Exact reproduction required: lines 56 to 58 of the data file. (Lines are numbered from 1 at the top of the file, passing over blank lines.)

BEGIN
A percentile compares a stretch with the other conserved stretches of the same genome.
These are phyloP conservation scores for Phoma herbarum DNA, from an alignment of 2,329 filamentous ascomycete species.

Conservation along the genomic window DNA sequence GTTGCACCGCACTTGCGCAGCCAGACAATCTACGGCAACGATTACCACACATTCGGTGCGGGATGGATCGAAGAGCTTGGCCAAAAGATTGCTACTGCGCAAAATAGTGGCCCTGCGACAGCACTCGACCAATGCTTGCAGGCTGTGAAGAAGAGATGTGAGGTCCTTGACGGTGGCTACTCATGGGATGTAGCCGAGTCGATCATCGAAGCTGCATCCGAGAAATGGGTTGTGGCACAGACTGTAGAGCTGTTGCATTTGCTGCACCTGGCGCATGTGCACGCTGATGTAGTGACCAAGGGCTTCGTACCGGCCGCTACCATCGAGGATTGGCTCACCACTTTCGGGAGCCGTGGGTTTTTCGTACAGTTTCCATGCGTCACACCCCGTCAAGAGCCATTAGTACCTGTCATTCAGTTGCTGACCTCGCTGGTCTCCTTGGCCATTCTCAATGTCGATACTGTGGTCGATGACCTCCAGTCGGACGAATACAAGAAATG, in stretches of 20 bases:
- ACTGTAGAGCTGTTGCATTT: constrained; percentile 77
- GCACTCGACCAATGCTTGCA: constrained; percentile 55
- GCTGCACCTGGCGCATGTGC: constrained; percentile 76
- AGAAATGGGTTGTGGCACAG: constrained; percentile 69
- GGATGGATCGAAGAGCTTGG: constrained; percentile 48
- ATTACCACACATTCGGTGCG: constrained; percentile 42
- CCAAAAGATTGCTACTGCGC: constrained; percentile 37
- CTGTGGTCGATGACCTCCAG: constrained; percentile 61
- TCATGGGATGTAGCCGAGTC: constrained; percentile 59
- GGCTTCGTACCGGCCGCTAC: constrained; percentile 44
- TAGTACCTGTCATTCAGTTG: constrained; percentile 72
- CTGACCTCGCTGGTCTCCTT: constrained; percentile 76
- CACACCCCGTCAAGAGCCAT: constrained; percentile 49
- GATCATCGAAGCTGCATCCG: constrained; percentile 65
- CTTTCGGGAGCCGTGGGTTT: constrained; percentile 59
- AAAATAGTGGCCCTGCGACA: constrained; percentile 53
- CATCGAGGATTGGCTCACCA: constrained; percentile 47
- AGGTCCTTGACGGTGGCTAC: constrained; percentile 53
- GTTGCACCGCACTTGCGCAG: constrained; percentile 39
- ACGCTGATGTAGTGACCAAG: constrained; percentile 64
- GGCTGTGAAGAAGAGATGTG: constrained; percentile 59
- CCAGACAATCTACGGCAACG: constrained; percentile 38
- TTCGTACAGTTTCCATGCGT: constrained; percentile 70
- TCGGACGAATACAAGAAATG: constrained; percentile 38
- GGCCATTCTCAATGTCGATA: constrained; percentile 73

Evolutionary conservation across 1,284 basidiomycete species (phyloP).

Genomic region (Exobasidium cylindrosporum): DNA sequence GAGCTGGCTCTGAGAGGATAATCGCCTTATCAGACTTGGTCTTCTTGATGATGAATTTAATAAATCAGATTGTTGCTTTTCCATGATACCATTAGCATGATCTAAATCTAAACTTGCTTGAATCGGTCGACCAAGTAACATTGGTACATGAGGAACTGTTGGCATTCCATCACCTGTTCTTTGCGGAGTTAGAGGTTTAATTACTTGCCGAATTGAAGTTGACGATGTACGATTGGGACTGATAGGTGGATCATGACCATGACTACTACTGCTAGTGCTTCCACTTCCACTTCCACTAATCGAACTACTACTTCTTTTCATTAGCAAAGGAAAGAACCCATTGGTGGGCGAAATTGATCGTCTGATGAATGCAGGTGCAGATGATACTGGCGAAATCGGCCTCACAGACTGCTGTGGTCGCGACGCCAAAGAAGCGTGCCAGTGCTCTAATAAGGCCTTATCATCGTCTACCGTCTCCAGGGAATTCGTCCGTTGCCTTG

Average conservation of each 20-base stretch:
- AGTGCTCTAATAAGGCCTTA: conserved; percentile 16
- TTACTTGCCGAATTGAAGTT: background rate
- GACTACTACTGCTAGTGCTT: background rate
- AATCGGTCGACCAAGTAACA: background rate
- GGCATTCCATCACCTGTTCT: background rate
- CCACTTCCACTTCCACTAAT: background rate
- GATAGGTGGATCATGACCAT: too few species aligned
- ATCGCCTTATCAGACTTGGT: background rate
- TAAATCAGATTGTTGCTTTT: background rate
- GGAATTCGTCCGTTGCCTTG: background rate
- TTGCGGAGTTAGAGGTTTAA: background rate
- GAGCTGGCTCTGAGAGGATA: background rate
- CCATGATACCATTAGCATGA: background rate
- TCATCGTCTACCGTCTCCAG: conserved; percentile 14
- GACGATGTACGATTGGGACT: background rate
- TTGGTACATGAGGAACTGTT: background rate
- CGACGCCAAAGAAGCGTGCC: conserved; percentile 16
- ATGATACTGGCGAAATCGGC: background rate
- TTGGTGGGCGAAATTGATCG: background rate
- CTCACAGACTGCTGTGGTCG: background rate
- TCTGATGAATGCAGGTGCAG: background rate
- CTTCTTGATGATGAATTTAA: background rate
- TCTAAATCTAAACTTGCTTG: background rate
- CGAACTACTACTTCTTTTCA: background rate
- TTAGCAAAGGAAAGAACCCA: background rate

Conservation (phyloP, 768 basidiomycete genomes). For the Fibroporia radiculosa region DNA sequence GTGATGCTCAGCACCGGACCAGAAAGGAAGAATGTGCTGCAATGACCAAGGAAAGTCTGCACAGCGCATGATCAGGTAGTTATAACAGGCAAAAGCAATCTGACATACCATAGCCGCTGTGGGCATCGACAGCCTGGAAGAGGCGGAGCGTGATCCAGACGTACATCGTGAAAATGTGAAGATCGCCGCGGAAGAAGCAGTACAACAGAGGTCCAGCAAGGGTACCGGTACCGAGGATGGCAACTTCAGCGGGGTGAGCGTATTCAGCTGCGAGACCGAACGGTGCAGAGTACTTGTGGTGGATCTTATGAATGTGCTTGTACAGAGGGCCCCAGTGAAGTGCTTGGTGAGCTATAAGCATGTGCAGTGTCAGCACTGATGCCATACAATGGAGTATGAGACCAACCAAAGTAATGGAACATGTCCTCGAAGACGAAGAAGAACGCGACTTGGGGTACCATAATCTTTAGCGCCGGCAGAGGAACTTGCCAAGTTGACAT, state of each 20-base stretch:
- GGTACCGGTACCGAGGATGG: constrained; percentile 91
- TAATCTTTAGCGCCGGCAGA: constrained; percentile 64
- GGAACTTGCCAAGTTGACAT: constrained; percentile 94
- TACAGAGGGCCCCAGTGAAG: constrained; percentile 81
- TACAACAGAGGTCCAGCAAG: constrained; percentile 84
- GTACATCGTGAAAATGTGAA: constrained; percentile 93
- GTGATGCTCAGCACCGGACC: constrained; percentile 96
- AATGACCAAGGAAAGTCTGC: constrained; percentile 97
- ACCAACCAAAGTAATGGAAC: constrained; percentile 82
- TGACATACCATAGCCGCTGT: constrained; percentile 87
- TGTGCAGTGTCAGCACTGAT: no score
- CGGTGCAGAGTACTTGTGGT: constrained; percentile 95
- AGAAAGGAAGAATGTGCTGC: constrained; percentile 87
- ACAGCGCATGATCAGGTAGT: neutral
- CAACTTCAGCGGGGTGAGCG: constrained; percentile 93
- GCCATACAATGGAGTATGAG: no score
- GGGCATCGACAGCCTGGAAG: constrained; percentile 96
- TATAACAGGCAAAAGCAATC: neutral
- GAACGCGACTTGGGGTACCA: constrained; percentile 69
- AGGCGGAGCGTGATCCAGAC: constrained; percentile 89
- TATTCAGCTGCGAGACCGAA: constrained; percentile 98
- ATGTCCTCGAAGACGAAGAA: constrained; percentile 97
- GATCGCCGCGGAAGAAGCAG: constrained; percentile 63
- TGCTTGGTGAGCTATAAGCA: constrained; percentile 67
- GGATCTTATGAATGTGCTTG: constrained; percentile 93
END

- TTAGCAAAGGAAAGAACCCA: background rate

Conservation (phyloP, 768 basidiomycete genomes). For the Fibroporia radiculosa region DNA sequence GTGATGCTCAGCACCGGACCAGAAAGGAAGAATGTGCTGCAATGACCAAGGAAAGTCTGCACAGCGCATGATCAGGTAGTTATAACAGGCAAAAGCAATCTGACATACCATAGCCGCTGTGGGCATCGACAGCCTGGAAGAGGCGGAGCGTGATCCAGACGTACATCGTGAAAATGTGAAGATCGCCGCGGAAGAAGCAGTACAACAGAGGTCCAGCAAGGGTACCGGTACCGAGGATGGCAACTTCAGCGGGGTGAGCGTATTCAGCTGCGAGACCGAACGGTGCAGAGTACTTGTGGTGGATCTTATGAATGTGCTTGTACAGAGGGCCCCAGTGAAGTGCTTGGTGAGCTATAAGCATGTGCAGTGTCAGCACTGATGCCATACAATGGAGTATGAGACCAACCAAAGTAATGGAACATGTCCTCGAAGACGAAGAAGAACGCGACTTGGGGTACCATAATCTTTAGCGCCGGCAGAGGAACTTGCCAAGTTGACAT, state of each 20-base stretch:
- GGTACCGGTACCGAGGATGG: constrained; percentile 91